Discrimination and bullying makes learning hard for Syrian refugees in Lebanon

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Moatassem around his house on the border area in eastern Lebanon

Moatassem, an 11- year-old Syrian boy living in Lebanon, has been enduring bullying from Lebanese people since he found refuge in the country fleeing the war in his country.

 “Every time I get on the bus on my way to school or on my way back home, Lebanese students kick me, hit me, and keep me outside the bus until all [the Lebanese] children enter it. I am always the last one to have a seat in the bus, because I am Syrian,” says Moatassem,  an11-year-old student residing on the Syrian-Lebanese border area in eastern Lebanon.

 “I hear words like, ‘we do not want trash on the bus,’” he says.

 “Lebanese children make me sad. I do not have friends among the Lebanese,” he adds. “I do not know why they are behaving this way with me. I have not done anything bad to them.”

 Moatassem and his family fled to Lebanon more than a year ago. Although he is now his second school year in the host country, time has not made the situation any easier. In class, the bullying never stops. Last year, Moatassem was the only Syrian student in his school.

 “Students in my class threw erasers and pens at the teachers while they wrote on the board, and when the teachers turned and asked who was throwing stuff at them, they all pointed at me; accusing me of doing it,” he remembers, explaining one of the many means of bullying students use against him, only because he’s Syrian.

 Even when Moatassem sought help, by telling the school’s supervisor about what the other children were doing, he is faced with additional bullying from the schools’ principles who accused him of provoking his peers. 

 Rim, Moatassem’s mother, is a psycho-social therapist. She has lots of concerns regarding the psychological situation of her son. Since they came to Lebanon, he has been enduring urinary incontinence at night because of the bullying.

 “Moatassem is a war child,” she says. “He has suffered from bombs and shelling, witnessing killings, seen scenes of blood and martyrs, and lived in shelters. Despite what he has been through, [Moatassem] maintains a strong personality and he faces his school peers every time they bully him,” she says.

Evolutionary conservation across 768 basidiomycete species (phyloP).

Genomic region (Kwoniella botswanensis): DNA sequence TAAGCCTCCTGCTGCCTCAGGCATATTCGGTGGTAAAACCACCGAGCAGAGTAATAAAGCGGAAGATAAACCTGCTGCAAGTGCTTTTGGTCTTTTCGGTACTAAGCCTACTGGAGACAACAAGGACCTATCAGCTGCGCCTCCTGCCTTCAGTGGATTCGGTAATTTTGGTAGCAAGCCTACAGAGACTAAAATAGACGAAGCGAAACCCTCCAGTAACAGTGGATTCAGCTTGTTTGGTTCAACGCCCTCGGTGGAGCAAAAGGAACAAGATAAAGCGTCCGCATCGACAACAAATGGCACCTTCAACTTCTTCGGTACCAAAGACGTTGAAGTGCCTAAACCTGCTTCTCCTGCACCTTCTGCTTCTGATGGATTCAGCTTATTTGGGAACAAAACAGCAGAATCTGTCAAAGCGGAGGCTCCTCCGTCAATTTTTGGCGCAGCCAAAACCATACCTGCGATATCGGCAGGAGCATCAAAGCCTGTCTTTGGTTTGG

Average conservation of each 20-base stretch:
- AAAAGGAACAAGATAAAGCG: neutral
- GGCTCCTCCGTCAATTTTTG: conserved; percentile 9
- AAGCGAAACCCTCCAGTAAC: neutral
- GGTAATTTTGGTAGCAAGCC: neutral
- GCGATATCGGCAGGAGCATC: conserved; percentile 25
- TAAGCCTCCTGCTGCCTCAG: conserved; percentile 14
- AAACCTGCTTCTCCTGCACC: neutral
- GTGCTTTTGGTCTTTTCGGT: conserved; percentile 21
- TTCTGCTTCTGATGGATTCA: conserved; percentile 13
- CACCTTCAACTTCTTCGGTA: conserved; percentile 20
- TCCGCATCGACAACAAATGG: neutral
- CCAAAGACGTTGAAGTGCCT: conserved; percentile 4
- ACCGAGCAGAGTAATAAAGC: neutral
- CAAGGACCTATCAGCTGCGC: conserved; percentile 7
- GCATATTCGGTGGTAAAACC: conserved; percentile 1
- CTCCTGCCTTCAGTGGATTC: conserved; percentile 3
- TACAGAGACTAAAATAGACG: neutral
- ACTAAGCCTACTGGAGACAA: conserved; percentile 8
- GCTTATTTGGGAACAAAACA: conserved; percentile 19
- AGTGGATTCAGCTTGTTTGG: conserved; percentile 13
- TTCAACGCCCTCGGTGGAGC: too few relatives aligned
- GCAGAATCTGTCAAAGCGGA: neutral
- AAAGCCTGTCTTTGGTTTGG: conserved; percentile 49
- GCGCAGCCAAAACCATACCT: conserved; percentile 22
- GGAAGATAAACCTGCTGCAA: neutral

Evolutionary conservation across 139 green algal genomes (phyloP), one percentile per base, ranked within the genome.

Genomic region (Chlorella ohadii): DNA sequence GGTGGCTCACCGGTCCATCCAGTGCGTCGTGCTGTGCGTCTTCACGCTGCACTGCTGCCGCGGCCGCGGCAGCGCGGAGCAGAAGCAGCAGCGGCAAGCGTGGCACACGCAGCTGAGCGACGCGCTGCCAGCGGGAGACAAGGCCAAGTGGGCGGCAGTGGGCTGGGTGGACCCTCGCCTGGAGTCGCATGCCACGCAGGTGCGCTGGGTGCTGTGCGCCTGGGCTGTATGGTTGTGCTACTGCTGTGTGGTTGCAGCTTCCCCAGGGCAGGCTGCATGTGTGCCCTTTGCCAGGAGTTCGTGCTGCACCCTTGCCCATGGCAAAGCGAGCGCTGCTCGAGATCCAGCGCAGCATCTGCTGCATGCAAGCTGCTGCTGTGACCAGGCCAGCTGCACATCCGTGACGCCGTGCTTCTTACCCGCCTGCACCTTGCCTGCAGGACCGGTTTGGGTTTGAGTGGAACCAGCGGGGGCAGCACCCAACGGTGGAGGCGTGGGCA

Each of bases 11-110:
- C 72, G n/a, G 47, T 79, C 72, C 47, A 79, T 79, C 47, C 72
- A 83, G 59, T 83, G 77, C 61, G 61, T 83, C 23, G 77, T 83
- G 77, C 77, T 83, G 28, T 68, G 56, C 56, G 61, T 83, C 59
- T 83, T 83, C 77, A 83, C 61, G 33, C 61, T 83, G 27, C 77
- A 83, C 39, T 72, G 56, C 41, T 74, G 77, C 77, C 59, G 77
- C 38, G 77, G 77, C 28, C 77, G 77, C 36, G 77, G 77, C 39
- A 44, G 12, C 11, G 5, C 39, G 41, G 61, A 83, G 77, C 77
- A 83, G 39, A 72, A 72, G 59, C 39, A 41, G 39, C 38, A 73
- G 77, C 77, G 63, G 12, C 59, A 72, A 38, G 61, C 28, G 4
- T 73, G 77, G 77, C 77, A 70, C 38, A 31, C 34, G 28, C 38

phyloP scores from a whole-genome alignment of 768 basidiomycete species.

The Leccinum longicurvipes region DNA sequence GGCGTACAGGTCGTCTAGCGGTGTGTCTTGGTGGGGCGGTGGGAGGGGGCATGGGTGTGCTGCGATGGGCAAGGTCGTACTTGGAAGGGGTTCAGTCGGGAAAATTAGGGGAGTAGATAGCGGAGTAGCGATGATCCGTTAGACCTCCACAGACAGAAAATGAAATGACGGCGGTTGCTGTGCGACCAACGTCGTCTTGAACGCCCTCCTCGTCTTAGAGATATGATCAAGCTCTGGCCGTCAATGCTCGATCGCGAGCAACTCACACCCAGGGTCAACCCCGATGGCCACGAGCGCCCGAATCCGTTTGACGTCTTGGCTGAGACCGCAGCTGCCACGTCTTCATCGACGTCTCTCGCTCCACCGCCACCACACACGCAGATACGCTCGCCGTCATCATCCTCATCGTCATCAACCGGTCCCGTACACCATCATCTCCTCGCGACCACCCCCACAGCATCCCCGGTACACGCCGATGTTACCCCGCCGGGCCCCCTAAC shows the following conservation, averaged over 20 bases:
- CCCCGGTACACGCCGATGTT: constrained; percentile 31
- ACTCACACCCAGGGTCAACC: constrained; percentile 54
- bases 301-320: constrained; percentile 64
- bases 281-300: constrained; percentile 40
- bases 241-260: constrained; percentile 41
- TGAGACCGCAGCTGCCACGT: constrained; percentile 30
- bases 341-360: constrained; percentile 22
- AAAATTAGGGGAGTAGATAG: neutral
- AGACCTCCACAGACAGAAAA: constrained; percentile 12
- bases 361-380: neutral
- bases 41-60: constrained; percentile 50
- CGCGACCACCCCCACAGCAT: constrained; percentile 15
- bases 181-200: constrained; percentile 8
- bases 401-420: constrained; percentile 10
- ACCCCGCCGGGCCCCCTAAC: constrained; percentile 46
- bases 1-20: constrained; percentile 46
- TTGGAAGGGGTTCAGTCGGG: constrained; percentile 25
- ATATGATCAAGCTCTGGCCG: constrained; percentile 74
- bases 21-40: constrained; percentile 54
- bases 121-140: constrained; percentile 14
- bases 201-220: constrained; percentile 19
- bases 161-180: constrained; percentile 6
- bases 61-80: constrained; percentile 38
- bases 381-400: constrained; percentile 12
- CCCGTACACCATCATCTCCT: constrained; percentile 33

“Syrians are the most despicable people on earth. You are Assad’s cockroaches. Syrians are gypsies,” says Rim, to show the types of verbal abuses her son faces every day.  “These are the words children use to address to Moatassem, to insult him,” she says, clearly, anger clearly audible in her speach.  

 Even adults, use insulting words when they speak to Maotassem and other Syrians. “My neighbour says, ‘when will we get rid of you? When will we get rid of this [filth]?’” he says.

 As a result of the bullying he endured last year, Moatassem changed schools. This year he goes to a school, where Syrian students and Lebanese are separated into different classes and play on different playgrounds. So, the harassment is limited to the bus.

 “I never want to go to a Lebanese school again, where Lebanese and Syrian children are mixed together,” he says, with great determination.

 Moatassem lives with his parents and his three older siblings. His family only left their comfortable life in Syria, where the father worked as a doctor, because the conflict threatened to take their lives.

 Moatassem tries his best to avoid his Lebanese peers. Even outside of school he is often stalked and harassed on the street, as children follow him, beat him or try to get their dogs to attack him. A few weeks ago, he was followed by three children. One of them had his dog, which kept growling and trying to attack Moatassem. The boy was brave enough to push the dog back before fleeing for home, although the dog bit him in the process. Luckily, this time, the dog’s bites on Moatassem’s hand were minor and shallow and did not require any medical cure.

 Moatassem’s story is not unique. Instead, it is representative of what many Syrian children, regardless of their poverty level, go through on a daily basis—bullying and mistreatment. This tension between the two groups is not because the Lebanese children are full of hatred, but instead because both the Syrian and Lebanese communities are facing daily challenges they are unable to deal with. 

News Source : Discrimination and bullying makes learning hard for Syrian refugees in Lebanon

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